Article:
by theslothook :: Mon, 10/29/2012 - 2:55pm

Actually, it was RickD that brought up not understanding why MANning is a favorite over Rodgers and BRady, so he was probably responding to that.

As to current playing ability, Im a bit stunned that people are so curious about his play so far, as outside of one terrible game against atlanta, hes been brilliant otherwise. We all realize individual stats one way or another don't tell even most of the story, but that cuts away at every other qb you want to compare manning to.

One step further, the broncos last year had an abysmal passing game and vince right before this year mentioned how seemingly little talent they really had. The FO book mentioned that even with orton last year, their receivers were doing nothing. Mike Tanier on sports earth was also doubtful about how great the receivers were. Of course, now it feels like everyone's shift in judging the broncos quality of receivers is completely after the fact. Truth be told, the broncos may have won 8 games, but they were a pretty bad team last year that won an incredibly crappy division and some amazing fortunes that were completely unsustainable. If Manning hadn't been there, no one would be surprised if this team was one of worst in the league. I'm not going to be lazy and say the turnaround is all Manning, but in reality, he, like elite qbs, enhances the quality of the roster in just about every phase. You heard drew brees talking about how the offense strategy changes when you face that kind of QB. You've heard Teddy Bruschi talk about how the defense changes completely when facing him.

I think Manning is the favorite to win it currently, but that doesn't necessarily make him the best qb in the nfl. I feel that's still Rodgers, but we all know MVP awards don't always reward people that way. Still, anyone who doesn't think Manning isn't at least deserving of the mvp is really not being fair imo.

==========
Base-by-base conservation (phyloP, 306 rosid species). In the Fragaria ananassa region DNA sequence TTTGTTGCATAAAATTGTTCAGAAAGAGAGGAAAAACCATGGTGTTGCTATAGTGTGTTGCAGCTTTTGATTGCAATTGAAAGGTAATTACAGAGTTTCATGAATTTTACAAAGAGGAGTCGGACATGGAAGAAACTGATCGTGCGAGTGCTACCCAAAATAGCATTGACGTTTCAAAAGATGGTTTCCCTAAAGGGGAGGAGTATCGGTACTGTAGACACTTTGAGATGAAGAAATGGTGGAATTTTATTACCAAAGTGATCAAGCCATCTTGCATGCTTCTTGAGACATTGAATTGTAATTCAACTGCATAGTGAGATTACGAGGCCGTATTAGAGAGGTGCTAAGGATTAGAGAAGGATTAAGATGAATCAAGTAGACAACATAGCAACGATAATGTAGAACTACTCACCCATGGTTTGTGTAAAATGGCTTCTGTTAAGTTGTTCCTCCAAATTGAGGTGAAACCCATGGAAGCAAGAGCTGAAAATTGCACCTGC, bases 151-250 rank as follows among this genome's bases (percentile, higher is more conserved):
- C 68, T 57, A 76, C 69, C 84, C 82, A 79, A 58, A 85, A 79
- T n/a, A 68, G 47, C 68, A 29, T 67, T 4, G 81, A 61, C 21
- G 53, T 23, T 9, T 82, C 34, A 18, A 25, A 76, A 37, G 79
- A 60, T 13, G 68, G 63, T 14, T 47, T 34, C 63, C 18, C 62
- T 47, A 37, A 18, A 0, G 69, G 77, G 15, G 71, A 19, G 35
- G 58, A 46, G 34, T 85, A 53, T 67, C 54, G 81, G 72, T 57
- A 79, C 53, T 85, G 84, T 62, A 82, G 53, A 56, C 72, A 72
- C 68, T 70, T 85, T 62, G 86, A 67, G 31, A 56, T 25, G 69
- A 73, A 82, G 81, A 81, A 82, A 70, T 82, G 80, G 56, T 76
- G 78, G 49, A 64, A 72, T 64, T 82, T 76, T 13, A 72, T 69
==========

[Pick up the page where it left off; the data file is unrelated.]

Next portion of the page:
by Bobman :: Tue, 10/30/2012 - 1:54am

Nat, you festering pile of parrot droppings, your kind make me sick.

That was some epic Graham Chapman you laid on us. My 3 sons, (12,10,8) can more or less repeat that routine (from Live/Hollywood Bowl) cold. It's what we watch when football is not on.

by nat :: Tue, 10/30/2012 - 7:52am

Thanks. I'm glad somebody noticed.

Next up: The Ministry of Silly Stats.

QBR meets Effective Yards. Seriously. Does anyone get anything useful from these two?

by Marko :: Tue, 10/30/2012 - 12:31pm

I noticed right away and laughed but didn't bother to comment. Also, that was never 5 minutes.

by RickD :: Mon, 10/29/2012 - 3:11pm

"Manning has been better in nearly every way"

Well, not including DYAR, which is the #1 stat used for evaluating QB play at this website. Or total yardage (Brady leads the NFL, Manning is nearly 300 yards behind.)